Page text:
The magazine for the College of Liberal Arts and Sciences at
Iowa State University

Cultivating research, one acorn at a time

Tom Smith likens his business philosophy to planting acorns.

In 1984, Tom (’68 geology, MS ’71) and his wife Evonne (’68 textiles and clothing) launched Seismic Micro-Technology, an enterprising company that created the first Windows-based software used to pinpoint sources of gas and oil in the Earth’s subsurface. In the early days, Tom and Evonne were the only employees of the Texas-based company; Tom developed the geophysics software and Evonne tackled the financials.

With a business plan that included conservative spending (the Smiths never borrowed a penny to establish or sustain their business) and putting their customers’ needs first, the couple grew the company to 150 employees worldwide with branch offices in Western Europe and Asia.

In 2007, the Smiths sold Seismic Micro-Technology to venture capitalists who held the company for four years before selling it to the IHS Markit data analysis company. Today, 2,700 companies in more than 95 countries use Tom and Evonne’s software for petroleum exploration.

Love blooms at Iowa State

Tom and Evonne Smith
Tom and Evonne Smith believe giving back to Iowa State is "just the right thing to do."
(Submitted photo)

The Smiths, who reside in Austin, Texas, have never abandoned their Iowa roots. Tom grew up in Okoboji, where his family owned and operated a resort, a trailer park and a hotel. His summers were spent cleaning cottages and attending to the needs of vacationing guests. Evonne, a rural girl from northwest Iowa, spent her summers outdoors on her family’s farm. For both of them, there was no question where they would attend college. It would be Iowa State University.

“I know that for Evonne there was never any discussion around her kitchen table about a choice of college, and there wasn’t any discussion around my kitchen table, either,” Tom said.

During their undergraduate years, the two crossed paths at the Safari Lounge in downtown Ames. Tom was immediately smitten with Evonne and sought out her phone number from a sorority sister. Their relationship took root and flourished.

Following graduation in 1968, Tom began work on a master’s degree in geology at Iowa State while Evonne became a clothing designer in Denver. Long-distance dating was difficult for the pair. One day while driving Evonne to the airport for a flight back to Denver, Tom decided they had been apart long enough. He asked Evonne to marry him outside the airport terminal. She said yes, and their lifelong journey of learning, laughing and working side by side began in an airport parking lot.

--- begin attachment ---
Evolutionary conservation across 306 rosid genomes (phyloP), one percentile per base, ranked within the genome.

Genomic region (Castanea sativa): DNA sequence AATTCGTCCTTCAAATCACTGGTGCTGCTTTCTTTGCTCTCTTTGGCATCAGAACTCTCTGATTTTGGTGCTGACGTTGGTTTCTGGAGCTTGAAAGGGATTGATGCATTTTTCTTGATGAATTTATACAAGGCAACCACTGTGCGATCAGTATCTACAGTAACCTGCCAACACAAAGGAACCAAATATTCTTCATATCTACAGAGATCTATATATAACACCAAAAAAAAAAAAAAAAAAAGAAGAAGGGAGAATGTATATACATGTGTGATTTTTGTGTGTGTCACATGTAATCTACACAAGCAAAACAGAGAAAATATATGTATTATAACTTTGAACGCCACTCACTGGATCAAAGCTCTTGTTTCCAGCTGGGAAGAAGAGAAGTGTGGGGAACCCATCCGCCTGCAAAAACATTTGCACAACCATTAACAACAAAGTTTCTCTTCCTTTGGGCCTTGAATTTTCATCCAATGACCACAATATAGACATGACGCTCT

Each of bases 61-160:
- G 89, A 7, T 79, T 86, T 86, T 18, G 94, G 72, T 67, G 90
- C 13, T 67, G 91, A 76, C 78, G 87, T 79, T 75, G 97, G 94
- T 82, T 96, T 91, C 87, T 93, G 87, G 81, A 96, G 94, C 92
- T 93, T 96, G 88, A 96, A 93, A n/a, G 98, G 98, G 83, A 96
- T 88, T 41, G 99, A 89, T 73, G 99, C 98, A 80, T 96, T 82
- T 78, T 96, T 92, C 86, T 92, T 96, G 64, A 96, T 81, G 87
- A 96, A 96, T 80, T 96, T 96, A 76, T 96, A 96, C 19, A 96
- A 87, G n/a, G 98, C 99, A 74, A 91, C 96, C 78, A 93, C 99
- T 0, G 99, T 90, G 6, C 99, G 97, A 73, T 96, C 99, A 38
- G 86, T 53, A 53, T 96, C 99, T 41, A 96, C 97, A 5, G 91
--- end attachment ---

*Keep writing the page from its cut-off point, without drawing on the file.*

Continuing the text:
Tom credits Evonne for much of the success they shared at Seismic Micro-Technology, and most everything else in their marriage.

“Evonne is a trooper. She’ll do whatever it takes to make ‘it’ a success, whatever ‘it’ is,” Tom said.

Especially now, as Evonne battles Parkinson’s disease, Tom still beams when he talks about her resilience and fortitude as well as their commitment to each other.

“We decided early in our marriage that we were going to do things together. Every family works on different dynamics,” Tom said. “For our case, whatever it was, we were going to do it together.”

Seeds of success

Now, back to those acorns. When Tom was CEO of Seismic Micro-Technology, he regularly attended gas and oil conventions. He’d set up a booth, hand out literature and chat with people about how his software company could enhance their petroleum businesses.

Tom was planting acorns.

“Somebody might immediately be ready to test our software and decide whether they’re going to buy it or not. Or maybe they’ll call in six months, or maybe they’ll call you after six years or so. You never know. All you’re doing is marketing, not sales. The marketing part is planting acorns,” Tom said.

Tom understands that growing an acorn into a majestic oak tree is not a speedy process. It takes up to 20 years for an oak tree to reach maturity, and some oak varieties won’t produce acorns for 50 years.

Business relationships are like those acorns, according to Tom. They must be nurtured over time.

“We focused completely on taking care of our customers and helping them succeed,” Tom said. “We truly had no expectation about trying to get rich or anything else. We were 100% focused on our customers’ success, not ours.”

Forever true

Carl F. Vondra Geology Field Station, Big Horn Mountains, Wyoming
The Smiths' first philanthropic contribution to Iowa State funded a new sewer system at the Carl F. Vondra Geology Field Station in Wyoming.
(Submitted photo)

As their business grew, the Smiths felt compelled to give back to Iowa State University. Their first contribution funded improvements to the Carl F. Vondra Geology Field Station in Wyoming’s Big Horn Mountains, where Tom spent time as a geology student. The outdated facilities consisted of World War II-era buildings, a shower house and an outhouse, affectionally known as the “five-holer.” Thanks to the Smiths’ generosity, visiting students now have access to flushing toilets.